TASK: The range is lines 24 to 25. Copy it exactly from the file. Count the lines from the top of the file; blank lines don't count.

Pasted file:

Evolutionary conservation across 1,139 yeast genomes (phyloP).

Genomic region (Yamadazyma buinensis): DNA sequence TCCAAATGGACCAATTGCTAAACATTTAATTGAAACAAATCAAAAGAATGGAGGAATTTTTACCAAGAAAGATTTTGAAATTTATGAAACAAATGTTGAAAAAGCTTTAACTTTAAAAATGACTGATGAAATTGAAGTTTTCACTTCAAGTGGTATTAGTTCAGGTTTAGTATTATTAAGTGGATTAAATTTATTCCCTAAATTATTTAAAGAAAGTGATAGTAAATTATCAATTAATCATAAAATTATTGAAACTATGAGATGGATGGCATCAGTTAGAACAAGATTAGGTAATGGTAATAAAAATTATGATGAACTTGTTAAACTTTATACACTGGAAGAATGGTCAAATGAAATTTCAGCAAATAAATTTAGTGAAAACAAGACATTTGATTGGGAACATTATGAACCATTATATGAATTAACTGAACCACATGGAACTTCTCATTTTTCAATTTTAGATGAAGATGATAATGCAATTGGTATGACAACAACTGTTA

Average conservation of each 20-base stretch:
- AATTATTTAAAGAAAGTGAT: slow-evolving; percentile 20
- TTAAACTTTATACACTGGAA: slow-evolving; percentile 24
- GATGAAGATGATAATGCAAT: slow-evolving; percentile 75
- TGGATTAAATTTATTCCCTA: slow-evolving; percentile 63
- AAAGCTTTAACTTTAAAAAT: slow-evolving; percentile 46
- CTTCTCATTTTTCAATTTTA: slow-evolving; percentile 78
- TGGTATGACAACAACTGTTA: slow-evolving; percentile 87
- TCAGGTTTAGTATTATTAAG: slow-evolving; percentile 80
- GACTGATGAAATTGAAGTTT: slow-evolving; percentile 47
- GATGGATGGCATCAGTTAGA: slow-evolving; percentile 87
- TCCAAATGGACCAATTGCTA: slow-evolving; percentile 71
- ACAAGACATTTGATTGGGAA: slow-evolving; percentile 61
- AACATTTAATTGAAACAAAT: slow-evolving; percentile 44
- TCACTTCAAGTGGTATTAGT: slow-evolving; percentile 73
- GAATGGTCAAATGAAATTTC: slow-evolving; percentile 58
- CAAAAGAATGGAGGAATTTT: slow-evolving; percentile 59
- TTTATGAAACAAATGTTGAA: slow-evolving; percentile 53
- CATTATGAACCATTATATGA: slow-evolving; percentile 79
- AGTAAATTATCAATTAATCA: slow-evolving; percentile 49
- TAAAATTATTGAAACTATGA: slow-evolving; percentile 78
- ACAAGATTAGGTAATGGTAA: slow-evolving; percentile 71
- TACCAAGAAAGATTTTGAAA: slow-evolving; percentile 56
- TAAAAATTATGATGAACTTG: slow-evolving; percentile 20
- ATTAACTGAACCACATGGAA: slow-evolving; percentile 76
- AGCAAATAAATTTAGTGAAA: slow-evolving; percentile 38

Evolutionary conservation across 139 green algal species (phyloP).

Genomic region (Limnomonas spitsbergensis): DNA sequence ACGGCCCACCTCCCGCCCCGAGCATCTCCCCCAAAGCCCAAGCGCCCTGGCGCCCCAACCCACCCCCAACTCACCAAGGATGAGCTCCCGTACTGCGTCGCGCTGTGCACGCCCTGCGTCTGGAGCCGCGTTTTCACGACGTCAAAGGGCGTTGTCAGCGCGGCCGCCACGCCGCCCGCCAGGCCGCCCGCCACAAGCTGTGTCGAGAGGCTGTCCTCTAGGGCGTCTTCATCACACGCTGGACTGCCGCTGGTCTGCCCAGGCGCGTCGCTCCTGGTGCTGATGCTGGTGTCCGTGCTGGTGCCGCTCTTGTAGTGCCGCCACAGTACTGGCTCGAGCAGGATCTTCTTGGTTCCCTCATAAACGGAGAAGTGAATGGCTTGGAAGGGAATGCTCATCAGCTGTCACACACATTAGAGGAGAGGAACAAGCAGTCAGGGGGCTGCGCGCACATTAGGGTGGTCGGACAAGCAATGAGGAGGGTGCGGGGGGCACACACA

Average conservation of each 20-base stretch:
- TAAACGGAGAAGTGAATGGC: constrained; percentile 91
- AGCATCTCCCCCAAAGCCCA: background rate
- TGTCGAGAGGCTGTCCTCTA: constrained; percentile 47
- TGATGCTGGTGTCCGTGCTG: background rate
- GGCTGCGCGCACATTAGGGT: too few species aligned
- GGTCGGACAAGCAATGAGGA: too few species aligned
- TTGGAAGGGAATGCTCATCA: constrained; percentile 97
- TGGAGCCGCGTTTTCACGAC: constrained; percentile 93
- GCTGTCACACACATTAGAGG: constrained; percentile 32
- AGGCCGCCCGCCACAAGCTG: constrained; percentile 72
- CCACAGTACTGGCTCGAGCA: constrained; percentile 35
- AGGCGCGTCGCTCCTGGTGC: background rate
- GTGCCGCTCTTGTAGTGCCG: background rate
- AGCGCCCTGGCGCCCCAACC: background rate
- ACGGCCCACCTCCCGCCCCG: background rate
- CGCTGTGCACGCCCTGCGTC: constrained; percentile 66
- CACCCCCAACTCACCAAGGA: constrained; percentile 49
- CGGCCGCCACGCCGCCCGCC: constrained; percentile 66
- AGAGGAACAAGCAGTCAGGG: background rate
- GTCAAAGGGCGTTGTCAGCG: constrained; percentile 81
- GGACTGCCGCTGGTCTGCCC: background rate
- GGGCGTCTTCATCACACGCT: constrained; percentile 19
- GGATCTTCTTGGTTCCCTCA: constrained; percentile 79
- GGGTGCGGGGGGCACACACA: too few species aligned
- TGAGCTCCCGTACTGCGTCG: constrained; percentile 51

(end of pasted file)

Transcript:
- ACAAGATTAGGTAATGGTAA: slow-evolving; percentile 71
- TACCAAGAAAGATTTTGAAA: slow-evolving; percentile 56